Ryanair grounds 3 Boeing planes over cracking issue that’s affecting airlines world wide


RYANAIR has grounded at least three of its Boeing 737 NG planes over a cracking issue that’s affecting airlines around the world.

Since the beginning of last month, around 50 planes owned by airlines around the world have been grounded.

 Ryanair has grounded three of its Boeing 737 NGs (not pictured)

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Ryanair has grounded three of its Boeing 737 NGs (not pictured)Credit: Alamy

The cracking issue relates to the “pickle fork” – a part that attaches the plane’s fuselage, or body, to the wing structure and manages forces.

US regulators FAA said that the cracking “could adversely affect the structural integrity of the airplane and result in loss of control of the airplane.”

Ryanair, who own 450 Boeing 737 NG planes, were among the airlines inspecting their aircraft.

A spokesperson for the airline told Sun Online Travel at the time: “We are midway through the first part of this mandatory check program and don’t expect it will have any impact upon our fleet or operations.”

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But now the airline has been forced to ground three of its jets, which are all over 15 years old, according to the Guardian.

Two of the aircraft are in a plane repair centre in the US while one is stored at London Stansted the paper reported.

Ryanair said this does not affect their operation.

In a statement to Sun Online Travel, the airline said: “This morning’s report on the “pickle fork” issue in The Guardian newspaper is rubbish.

“Ryanair has already inspected over 70 of its oldest aircraft in full compliance with the Airworthiness Directive, and our rate of findings is less than the industry wide 5% confirmed by Boeing recently.

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“Boeing are carrying out these repairs on behalf of Ryanair currently.”

How to check if you’re travelling on Boeing 737 NG

SeatGuru has a free tool that passengers can use to check whether they’re flying on a Boeing 737 NG jet.

It’s easy to use – all you need to do is to input the airline you’re flying with, the date you’re travelling on and the flight number if you know it.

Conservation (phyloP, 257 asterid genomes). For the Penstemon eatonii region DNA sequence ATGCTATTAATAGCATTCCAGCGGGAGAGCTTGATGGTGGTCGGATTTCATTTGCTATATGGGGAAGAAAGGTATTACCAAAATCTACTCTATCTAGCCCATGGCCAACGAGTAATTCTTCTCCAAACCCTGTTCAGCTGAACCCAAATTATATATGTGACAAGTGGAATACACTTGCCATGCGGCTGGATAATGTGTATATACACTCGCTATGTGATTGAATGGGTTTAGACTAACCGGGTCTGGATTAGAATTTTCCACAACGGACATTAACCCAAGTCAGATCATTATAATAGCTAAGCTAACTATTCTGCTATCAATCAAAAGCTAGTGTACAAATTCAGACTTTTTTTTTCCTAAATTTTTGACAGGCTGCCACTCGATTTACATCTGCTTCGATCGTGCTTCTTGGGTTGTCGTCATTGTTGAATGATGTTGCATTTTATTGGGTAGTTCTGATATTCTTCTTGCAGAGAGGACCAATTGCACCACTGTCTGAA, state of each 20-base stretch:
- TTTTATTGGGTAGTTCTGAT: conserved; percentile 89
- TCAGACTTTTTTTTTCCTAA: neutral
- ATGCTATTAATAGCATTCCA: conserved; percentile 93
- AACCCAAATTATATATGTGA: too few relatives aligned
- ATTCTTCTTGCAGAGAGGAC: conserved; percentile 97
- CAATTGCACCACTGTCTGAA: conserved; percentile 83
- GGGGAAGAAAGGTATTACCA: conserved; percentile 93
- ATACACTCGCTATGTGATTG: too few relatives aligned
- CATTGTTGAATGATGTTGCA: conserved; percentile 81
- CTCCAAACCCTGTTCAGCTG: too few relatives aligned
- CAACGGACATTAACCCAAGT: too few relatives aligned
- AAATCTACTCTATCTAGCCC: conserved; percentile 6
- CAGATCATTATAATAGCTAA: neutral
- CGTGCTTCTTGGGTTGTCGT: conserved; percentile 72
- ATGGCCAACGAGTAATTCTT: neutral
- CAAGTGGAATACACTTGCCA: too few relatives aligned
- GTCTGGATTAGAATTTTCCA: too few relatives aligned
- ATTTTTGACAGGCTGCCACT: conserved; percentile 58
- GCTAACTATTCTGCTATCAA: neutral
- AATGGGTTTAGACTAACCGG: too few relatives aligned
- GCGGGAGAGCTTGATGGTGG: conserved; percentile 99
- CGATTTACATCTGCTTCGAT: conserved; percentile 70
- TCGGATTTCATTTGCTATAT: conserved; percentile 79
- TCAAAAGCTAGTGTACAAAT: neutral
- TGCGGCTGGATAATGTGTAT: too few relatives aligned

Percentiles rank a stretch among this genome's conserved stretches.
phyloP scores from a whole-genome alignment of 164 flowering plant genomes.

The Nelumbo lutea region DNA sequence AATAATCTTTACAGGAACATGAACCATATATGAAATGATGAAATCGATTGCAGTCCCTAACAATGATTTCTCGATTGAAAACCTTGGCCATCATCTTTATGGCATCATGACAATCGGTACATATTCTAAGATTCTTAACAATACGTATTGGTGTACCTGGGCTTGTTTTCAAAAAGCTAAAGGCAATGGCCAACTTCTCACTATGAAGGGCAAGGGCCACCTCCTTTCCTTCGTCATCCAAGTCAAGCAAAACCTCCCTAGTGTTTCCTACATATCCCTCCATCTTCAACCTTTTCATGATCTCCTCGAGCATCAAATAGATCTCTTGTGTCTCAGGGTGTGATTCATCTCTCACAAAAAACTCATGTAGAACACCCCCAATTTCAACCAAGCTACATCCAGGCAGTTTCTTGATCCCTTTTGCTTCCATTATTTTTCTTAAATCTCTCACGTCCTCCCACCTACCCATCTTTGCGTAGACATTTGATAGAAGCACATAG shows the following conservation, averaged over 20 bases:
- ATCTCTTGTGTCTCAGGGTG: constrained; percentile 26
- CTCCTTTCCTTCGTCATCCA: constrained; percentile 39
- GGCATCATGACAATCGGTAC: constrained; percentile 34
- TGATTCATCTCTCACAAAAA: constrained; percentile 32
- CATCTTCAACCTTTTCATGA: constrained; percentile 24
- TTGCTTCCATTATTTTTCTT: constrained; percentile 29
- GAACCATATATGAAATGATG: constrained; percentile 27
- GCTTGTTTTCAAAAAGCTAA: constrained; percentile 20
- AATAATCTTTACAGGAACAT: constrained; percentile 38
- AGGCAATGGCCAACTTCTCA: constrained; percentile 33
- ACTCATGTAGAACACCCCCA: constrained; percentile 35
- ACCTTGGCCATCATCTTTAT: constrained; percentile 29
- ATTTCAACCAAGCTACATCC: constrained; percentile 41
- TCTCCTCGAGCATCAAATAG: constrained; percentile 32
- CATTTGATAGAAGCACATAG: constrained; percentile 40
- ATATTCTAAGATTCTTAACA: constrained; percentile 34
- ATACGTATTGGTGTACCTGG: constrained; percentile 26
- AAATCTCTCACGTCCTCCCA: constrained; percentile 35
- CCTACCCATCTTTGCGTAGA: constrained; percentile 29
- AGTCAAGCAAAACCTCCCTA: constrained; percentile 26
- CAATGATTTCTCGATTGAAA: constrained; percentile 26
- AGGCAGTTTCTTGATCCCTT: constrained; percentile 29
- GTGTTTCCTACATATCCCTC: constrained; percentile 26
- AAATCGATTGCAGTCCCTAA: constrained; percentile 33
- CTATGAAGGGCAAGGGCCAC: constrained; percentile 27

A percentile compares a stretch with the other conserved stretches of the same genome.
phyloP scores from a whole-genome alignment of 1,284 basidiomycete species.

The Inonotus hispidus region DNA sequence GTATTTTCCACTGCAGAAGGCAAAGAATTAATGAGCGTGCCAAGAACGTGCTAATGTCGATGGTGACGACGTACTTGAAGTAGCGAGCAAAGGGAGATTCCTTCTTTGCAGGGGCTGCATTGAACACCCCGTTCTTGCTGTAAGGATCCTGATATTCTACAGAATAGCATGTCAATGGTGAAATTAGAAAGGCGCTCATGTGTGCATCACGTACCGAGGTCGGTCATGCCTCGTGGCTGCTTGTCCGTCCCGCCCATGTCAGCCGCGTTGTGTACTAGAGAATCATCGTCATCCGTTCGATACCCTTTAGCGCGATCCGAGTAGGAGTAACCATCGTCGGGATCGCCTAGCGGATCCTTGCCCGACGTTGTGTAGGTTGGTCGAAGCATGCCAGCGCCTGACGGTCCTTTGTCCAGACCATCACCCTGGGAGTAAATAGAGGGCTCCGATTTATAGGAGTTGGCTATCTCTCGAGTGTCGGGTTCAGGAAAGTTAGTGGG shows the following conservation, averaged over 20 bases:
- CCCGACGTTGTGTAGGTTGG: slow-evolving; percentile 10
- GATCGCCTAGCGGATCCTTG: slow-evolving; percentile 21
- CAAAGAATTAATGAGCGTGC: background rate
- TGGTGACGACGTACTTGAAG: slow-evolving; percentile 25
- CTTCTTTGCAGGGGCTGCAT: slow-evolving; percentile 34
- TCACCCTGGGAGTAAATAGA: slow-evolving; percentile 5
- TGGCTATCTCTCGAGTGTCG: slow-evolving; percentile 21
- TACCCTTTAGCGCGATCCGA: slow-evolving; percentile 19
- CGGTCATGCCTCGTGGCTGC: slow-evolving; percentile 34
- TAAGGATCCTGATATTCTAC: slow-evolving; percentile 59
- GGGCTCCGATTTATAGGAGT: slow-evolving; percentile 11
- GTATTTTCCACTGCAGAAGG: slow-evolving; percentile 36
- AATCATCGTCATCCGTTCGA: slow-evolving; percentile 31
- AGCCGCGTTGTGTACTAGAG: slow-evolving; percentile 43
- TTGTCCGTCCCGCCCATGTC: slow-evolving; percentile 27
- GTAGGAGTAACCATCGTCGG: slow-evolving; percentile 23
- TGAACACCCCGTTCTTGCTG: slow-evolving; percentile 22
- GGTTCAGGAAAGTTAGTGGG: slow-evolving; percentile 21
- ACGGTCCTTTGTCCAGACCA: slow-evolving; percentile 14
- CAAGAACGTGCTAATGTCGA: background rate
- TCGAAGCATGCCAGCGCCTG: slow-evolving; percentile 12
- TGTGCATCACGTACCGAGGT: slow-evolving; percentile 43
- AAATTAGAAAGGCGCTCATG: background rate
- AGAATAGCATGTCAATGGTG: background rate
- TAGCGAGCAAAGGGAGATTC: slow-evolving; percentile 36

Even if you don’t know your flight number, you can still use the tool – you just need to put in your departure airport and destination instead.

However, it’s worth bearing in mind that airlines will sometimes change the aircraft they use at the last minute for operational reasons.

It’s also worth bearing in mind that not all 737 NG aircraft are affected.

The airline said that the grounding of the planes affected won’t impact its flights “because the airline has moved to its winter schedule from the end of October”.

Ryanaid spokesperson added: “Ryanair will continue to inspect the remainder of its fleet, in full compliance with the Airworthiness Directive, and we are confident that the tiny number of pickle fork cracks, if any, will not affect either Ryanair’s fleet, its flights, or its schedules”.

The 737 NG is the third-generation model of 737 and is the version before the now-grounded 737 MAX, which is not impacted by the cracking issue.

A spokesperson for Boeing previously told Sun Online Travel: “Boeing is actively working with customers that have airplanes in their fleets with inspection findings to develop a repair plan, and to provide parts and technical support as necessary.

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“Boeing regrets the impact this issue is having on our 737NG customers worldwide and we are working around the clock to provide the support needed to return all airplanes to service as soon as possible.

“This issue does not affect any 737 MAX airplanes or the P-8.”

Boeing 737 Max jets are still grounded after Ethiopia Airlines crash earlier this year.

There had been plans to reintroduce the model to service earlier this year, but it has been pushed back.

Several airlines have now pushed back flights scheduled on the Max jets until next year.





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